No Fear!

I wanted to enter an upcoming juried exhibition.  Stipulations of the exhibit include that it had to be inspired by a certain section of the Platte River in Denver, plus it had to be completed during a certain 10 days in August.  I somehow got it in my head that much of this should be done “plein air” which means created at the actual location.  Live.  (*gasp*)

Now painting plein air is not my forte.  I think I’ve only tried it once, and I didn’t enjoy it a single bit.  Set up with this dilemma, but still wanting to enter the exhibit, I proceeded to talk myself into a frenzy with questions, questions, and more questions.
Where am I going to do it?
Do I have all the right supplies?
How am I going to carry them?
What time do I really have available?
I only have 3 afternoons in the 10 days that I could go down there.
What if it rains?
I can only go on a Saturday.  What if it’s busy?
Is there gong to be anyplace to park?
What if there’s another artist where I want to work?
Is it really going to be 100 degrees that day?
Are people gong to watch me?
I can only use one canvas. What if I mess up?

And that was just the start.  Nothing like setting up your own “worst case scenario”.  After talking the whole situation down for over a week, I just decided to stop worrying.  I jumped in and tried it.

And you know what?
The weather was warm, but lovely.  No one else was even there.  Parking was a breeze; had all the supplies I needed.  Although I did much of it in the studio, I was so glad I did the start while actually there at the river.  Photographs can so easily skew the perspective, and it’s just not the same.  I’d like to try more plein air paintings, but complete the whole thing out there. (Ok, it’s only been done for 1000+ years, but for me , what a new concept!)

I learn things from every painting I do.  Although this one may not be my favorite, I learned probably one of the most important lessons here:  Don’t accept defeat before you even start.

”You have to pretend you’re 100% sure. You have to take action; you can’t hesitate or hedge your bets. Anything less will condemn your efforts to failure.” – Andrew Grove, Intel co-founder

Think you can, think you can’t; either way, you’ll be right.” — Henry Ford

“Only those who will risk going too far can possibly find out how far one can go.” — T. S. Eliot

Heat Relief (sold)
oil on canvas

(Click, and then click again for a closer look)

About Tracy Wall

I'm an artist and massage therapist living in Denver, Colorado.
This entry was posted in Colorado, Creative Process, My Art, Painting and tagged , , . Bookmark the permalink.

10 Responses to No Fear!

  1. Faye says:

    Hi Tracy,
    This is a really nice painting. Good for you for trying something new. It IS daunting to paint outside, but (warning) it is also addicting and fun, and I think it brings a certain energy to your work that painting in the studio cannot duplicate. I think you nailed this one – I do hope you will try it again.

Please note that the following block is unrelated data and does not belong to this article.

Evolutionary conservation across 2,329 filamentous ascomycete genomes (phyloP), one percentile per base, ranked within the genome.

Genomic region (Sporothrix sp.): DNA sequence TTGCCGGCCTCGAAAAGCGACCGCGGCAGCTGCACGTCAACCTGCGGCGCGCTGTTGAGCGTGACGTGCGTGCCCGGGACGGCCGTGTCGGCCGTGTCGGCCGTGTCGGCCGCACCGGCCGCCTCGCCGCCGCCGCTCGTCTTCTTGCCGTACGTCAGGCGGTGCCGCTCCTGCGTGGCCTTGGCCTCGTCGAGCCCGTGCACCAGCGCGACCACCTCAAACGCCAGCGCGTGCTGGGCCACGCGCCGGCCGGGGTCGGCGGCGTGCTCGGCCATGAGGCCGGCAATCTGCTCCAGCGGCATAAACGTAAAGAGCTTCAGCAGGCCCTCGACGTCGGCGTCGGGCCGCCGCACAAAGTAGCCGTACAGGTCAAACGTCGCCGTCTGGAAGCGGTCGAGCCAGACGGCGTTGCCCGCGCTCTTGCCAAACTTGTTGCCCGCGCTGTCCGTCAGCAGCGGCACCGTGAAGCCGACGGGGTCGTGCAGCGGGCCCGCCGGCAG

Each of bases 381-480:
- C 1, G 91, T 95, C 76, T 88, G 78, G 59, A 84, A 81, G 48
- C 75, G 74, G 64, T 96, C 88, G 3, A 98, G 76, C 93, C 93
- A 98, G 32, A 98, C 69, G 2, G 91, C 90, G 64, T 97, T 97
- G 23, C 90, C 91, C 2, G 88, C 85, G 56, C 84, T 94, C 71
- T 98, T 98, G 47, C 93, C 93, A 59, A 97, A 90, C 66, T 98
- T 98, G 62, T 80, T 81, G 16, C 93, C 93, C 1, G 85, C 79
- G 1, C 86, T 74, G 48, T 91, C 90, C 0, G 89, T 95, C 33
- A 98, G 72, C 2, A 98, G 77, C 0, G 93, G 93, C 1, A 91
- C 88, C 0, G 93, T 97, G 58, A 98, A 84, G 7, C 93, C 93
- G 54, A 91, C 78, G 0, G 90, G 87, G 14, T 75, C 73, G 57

The quotes are great – very inspiring.

  2. Melissa says:

    Very nice! I love/hate plein air painting. While you’re there, doing it, “Oh, my, this is horrid!” But that night, you can see that you caught the feeling. And you did. The cool calm water and trees, under the swish and rumble of traffic, a great contrast.

    My camera is a tyrant, as bad as any drug. It doesn’t begin to see very well, compared to my sketches, however scratchy they are. One painting is like a bird in hand, can there be any comparison to those two hundred photos inside a computer??

    Good luck in the show!

  3. Tracy says:

    Thanks Faye! I think you’re right; it has a good chance of being addictive. It’s already effecting my studio work. Stay tuned for more.

    Melissa, you’re so right about the “second look”; I didn’t know if it was because I had time away from it or not. Hee, hee, you’re also right about the zillions of pics on my hard drive! As for the show, it’s juried, so I won’t find out until next week if I’m in or not. We’ll see!

  4. Jeanette says:

    Just fabulous Tracy! You’ve captured that cool feeling of water beautifully. Plein air isn’t my forte either, but nice to try once in a while and if it turns out anything like this, yes it could be addictive.

  5. Bim says:

    It looks beautiful! Great compositional choice. I love the arc of the bridges and the shadows of the trees in the water.

  6. Sunny says:

    Wow! Great job, Trace. I can understand how this could be addictive, especially for you who loves the outdoors. I remember a mother once telling her children that “you can be or do anything that you want, can dream of, if you try! ” Good luck with the jury!

  7. joy Schultz says:

    I love it, Tracy. Feels cool and shady, just like you are there. And I love the dog and person, bluish colors. A milestone in many ways.
    Go, girl!

  8. Tracy says:

    Thank you all for thge wonderful comments!

    Jeanette – I see you’ve been trying some plein air oil yourself! We’ll both keep painting!

    Bim – It was those repeated arcs that brought me to that area.

    Sunny – Yes my mother said the same thing, and I will always thank her for that. Sometimes though it’s not the voices we hear that we listen to, but the voices in our heads.

    Joy – I know it’s a little hard to see the figures in the blog image. I remeber talking to someone (you!) about how figures can make such a difference. Rather new for me.

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